28 Oct Women’s Equality — Ladies Come First
American Woman the Queen
My guest blogger’s witty and insightful lookback on her experience with the gender-based discrimination in the United States (legal before the Civil Rights Act of 1964) spurred me into sharing my Soviet immigrant perspective on women’s equality.
It didn’t take many hours in the U.S. to come to the conclusion that Americans had led a charmed life. No grocery lines, no notion of communal apartments, salespeople thanking customers, and no “nationality Jewish” in any documents.
An American woman could stop anytime at any store and get anything, even shoes, even bras. She did not have to bring jars and bags with her to pack her groceries. She had a shopping cart to stroll around a store like a queen!
If not communism, what was it? Surely not the merciless bloodthirsty capitalism as depicted by the Soviet Union! In my husband’s words, Khrushchev was spot on when he pledged two decades earlier that our generation of Soviet people would live in communism— after all he didn’t specify in what country.
My curiosity was boundless. I greedily squirreled away minutest observations and pumped my first American friends for the teeniest details that would give me a glimpse into what it meant to be American. In the fall of 1976, two months off-the-boat, I already heard about the movement for equal rights for women. Coming from a society where women considered it their duty to work I was baffled that it could be a choice or that a family would not go hungry on a man’s income.
To be fair, whereas the U.S. Constitution still does not guarantee equal rights for women, the U.S.S.R. Constitution guaranteed everything. Universal equality and all the freedoms under the sun: speech, press, assembly, demonstrations, conscience, religious worship, etc.
But the Soviet masses did not live in the exalted universe of constitutional freedoms, rule of law, building communism, and such. They lived in a parallel universe filled to the brim with lines for chicken and shoes and with uncontrolled corruption.
Tell me what’s more important: promoting more women to head companies and adding to the government’s only female, the Minister of Culture, or stocking up on toilet paper ?
Equality With Men, the Soviet Way
The Soviet Union prided itself less on women-professionals than on women working in physically demanding jobs—the ultimate proof of their equality with men. Muscle strength aside, the goal of defeating gender-based discrimination failed because only women could give birth—communist ideas proved powerless to change that. There was also the rampant mostly-male alcoholism, the firmly entrenched belief that “women have long hair but a short brain,” and the societal indifference to wife abuse.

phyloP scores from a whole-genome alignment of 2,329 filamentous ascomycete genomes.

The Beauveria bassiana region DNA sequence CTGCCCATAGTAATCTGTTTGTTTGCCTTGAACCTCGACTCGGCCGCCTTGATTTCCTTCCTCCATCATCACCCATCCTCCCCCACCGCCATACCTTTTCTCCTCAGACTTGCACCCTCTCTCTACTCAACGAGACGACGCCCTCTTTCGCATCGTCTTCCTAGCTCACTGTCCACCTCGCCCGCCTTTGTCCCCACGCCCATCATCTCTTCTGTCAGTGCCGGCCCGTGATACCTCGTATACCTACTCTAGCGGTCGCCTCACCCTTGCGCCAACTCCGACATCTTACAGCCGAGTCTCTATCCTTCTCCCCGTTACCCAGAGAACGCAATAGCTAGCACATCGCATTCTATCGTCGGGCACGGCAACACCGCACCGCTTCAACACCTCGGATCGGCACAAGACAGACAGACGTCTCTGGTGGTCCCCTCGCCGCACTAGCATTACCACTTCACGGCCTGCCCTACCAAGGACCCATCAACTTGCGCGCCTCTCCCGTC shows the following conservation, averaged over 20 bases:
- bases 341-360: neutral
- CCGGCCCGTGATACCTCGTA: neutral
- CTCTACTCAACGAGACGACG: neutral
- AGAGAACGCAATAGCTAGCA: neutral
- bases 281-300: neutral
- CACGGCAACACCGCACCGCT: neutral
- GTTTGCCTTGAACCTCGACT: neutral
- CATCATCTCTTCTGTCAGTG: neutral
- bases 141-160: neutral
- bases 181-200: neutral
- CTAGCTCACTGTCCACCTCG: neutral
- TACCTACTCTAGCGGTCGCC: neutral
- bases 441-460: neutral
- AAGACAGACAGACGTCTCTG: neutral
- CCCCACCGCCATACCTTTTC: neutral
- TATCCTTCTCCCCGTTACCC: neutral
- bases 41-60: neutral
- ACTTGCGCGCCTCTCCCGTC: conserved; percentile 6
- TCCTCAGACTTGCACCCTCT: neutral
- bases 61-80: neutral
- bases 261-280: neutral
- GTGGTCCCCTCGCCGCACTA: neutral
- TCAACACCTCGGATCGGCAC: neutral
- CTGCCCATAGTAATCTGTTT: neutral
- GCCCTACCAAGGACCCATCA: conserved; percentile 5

Not simply indifference. Popular wisdom said that wife-beating showed true love. Like the saying went “love like your soul, shake like a tree.” After 3 months of marriage, my husband’s boss received a visit from his mother-in-law who warned him that his wife, her daughter, would leave him if didn’t hurry up and finally beat her up. That was in the 1970’s in the capital city of Kiev.
For a day by day chronicle of a typical week of a typical Soviet city woman, read A Week Like Any Other. I remember the uproar the story caused. The official opinion called it a farce, a caricature. The readers saw a revolution in the fact it was published. Nothing changed for women but at least the picture of their exhausting, dull, miserable, humiliating, mind-numbing existence was unveiled.
Open Doors to a Job
Now about my American experience with gender-based discrimination. In 1979, I began my computer programming career. At my first interview, my future boss gave me a tour of the company. It started awkwardly. We stood in front of a door, I expecting him to open it and he… I didn’t know why he just stood. As he put it later, he was reluctant to get in trouble for trampling women’s rights.
The moment he sensed the reason for my confusion he rushed to open the door and then all the doors on the tour itinerary. Then he helped me with my coat. He was so relieved I wouldn’t have been surprised if he’d kissed my hand. To this day, I believe that he decided to take a chance on me because of my old-fashioned attitude. But what does opening a door for a woman have to do with gender equality?